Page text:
The small caliber of a child's ureter makes pyeloplasty a difficult procedure. For this reason, dismembered pyeloplasty is not ideal in children younger than six months and should be avoided. However, this technique remains the preferred method for treating ureteropelvic junction obstruction in older children and the open dismembered pyelo-plasty is the gold standard.
Children's body habitus requires smaller instrumentation and fine 6.0 sutures for the ureteropelvic junction reconstruction. The first laparoscopic dismembered pyelo-plasty in a pediatric patient was performed by Peters et al. (34) when 3 mm laparoscopic ports and instruments became available.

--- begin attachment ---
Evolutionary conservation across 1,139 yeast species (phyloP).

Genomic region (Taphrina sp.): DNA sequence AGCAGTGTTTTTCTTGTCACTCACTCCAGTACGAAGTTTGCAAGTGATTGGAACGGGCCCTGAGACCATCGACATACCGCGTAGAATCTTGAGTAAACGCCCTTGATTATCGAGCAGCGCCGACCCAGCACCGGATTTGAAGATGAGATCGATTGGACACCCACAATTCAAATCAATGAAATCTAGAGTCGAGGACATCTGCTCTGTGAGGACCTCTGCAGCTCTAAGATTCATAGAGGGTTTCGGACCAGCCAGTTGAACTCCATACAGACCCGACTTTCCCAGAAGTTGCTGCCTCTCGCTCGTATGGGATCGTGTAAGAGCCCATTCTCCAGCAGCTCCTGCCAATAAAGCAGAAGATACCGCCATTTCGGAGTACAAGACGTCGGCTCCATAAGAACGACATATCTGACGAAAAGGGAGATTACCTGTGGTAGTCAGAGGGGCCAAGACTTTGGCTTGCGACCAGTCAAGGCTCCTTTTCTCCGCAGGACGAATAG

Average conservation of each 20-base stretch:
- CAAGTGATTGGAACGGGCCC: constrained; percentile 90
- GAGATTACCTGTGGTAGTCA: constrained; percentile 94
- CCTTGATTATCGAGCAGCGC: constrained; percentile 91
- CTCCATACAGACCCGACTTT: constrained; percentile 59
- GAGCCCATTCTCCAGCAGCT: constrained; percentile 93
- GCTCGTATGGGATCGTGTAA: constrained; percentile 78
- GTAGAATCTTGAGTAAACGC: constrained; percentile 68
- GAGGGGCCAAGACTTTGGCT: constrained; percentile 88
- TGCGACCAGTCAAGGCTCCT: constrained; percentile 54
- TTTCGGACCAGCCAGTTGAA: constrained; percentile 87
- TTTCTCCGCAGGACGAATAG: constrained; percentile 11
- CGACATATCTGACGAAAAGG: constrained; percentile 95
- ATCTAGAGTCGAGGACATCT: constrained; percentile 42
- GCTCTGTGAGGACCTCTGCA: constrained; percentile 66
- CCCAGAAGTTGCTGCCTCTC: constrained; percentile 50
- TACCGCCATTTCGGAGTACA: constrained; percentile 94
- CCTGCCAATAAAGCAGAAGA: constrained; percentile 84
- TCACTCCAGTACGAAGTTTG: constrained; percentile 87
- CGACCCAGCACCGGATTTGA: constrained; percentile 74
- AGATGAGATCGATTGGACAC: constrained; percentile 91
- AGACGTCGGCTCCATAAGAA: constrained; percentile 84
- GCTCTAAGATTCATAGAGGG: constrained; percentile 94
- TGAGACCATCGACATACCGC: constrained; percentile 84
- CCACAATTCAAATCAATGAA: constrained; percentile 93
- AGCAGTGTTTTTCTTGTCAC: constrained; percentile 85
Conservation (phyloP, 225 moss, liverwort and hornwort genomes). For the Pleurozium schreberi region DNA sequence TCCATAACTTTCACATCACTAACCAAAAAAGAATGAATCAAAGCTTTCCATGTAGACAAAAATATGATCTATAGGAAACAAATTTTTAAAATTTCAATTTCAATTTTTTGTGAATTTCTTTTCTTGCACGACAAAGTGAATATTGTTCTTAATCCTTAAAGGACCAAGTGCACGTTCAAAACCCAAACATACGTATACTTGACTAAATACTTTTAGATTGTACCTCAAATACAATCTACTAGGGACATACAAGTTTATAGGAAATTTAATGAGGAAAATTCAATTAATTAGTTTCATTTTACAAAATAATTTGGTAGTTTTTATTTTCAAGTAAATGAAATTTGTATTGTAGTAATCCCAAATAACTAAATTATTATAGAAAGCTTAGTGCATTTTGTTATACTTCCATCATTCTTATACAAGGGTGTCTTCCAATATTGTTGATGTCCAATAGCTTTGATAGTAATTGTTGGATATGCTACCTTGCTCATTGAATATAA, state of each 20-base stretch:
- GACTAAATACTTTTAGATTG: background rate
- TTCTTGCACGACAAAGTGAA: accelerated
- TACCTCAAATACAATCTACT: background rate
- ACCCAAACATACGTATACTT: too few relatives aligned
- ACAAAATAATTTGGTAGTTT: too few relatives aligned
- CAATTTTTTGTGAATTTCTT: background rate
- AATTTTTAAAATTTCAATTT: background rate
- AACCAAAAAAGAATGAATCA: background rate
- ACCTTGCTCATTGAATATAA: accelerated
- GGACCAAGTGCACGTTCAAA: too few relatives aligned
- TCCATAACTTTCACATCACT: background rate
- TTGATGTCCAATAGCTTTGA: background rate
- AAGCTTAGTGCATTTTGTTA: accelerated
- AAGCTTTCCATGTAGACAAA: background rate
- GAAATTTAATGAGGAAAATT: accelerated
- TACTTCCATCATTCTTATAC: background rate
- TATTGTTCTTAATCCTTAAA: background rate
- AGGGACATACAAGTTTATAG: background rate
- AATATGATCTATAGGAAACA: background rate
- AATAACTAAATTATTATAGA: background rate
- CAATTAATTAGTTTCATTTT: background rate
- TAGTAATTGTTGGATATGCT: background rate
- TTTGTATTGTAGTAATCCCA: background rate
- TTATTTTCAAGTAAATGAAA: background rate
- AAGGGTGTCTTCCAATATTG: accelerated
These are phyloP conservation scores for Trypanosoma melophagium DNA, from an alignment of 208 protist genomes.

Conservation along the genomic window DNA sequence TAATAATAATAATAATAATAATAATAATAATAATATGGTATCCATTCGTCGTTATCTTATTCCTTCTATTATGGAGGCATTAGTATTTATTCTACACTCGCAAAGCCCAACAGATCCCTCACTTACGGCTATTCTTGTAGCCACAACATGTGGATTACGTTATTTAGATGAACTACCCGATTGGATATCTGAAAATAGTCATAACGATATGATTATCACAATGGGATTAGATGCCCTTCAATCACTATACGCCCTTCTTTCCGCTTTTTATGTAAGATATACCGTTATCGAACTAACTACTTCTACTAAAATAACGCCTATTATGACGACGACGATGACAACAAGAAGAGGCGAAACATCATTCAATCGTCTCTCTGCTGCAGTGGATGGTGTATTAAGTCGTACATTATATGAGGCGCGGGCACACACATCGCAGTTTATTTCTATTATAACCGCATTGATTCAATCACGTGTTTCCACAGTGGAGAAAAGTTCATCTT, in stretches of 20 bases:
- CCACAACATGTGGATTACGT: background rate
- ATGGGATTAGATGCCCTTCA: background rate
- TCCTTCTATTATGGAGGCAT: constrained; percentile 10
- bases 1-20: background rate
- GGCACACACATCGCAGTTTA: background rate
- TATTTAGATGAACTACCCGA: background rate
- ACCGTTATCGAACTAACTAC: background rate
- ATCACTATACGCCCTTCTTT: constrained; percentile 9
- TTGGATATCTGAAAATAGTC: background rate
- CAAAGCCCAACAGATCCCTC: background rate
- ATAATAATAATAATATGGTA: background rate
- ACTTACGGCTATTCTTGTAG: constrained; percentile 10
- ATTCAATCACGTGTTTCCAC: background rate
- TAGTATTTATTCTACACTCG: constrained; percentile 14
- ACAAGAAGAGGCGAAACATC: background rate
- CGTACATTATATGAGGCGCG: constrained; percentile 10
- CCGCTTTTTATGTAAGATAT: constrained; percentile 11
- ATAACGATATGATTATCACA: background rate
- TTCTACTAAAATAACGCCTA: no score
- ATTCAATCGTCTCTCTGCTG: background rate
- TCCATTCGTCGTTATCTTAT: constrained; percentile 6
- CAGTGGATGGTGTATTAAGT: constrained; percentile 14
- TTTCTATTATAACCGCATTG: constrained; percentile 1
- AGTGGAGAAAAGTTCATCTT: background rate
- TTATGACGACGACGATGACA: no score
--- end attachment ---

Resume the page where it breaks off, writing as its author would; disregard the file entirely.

Available series of laparoscopic dismembered pyeloplasty showed excellent results, thus confirming the feasibility and safety of this procedure in this patient population (Table 4) (13,14,35).
Both transperitoneal and retroperitoneal routes, and lower insufflation pressures (12 mmHg) were employed. Recently robot-assisted pyeloplasty was performed using the da Vinci Surgical Systema with equally good results in a series of 13 children older than 3.5 years (36). However, longer follow-up and further evaluation of the metabolic effects of CO2 insufflation in children undergoing laparoscopic surgery are awaited before establishing laparoscopic pyeloplasty the standard of care in this population.
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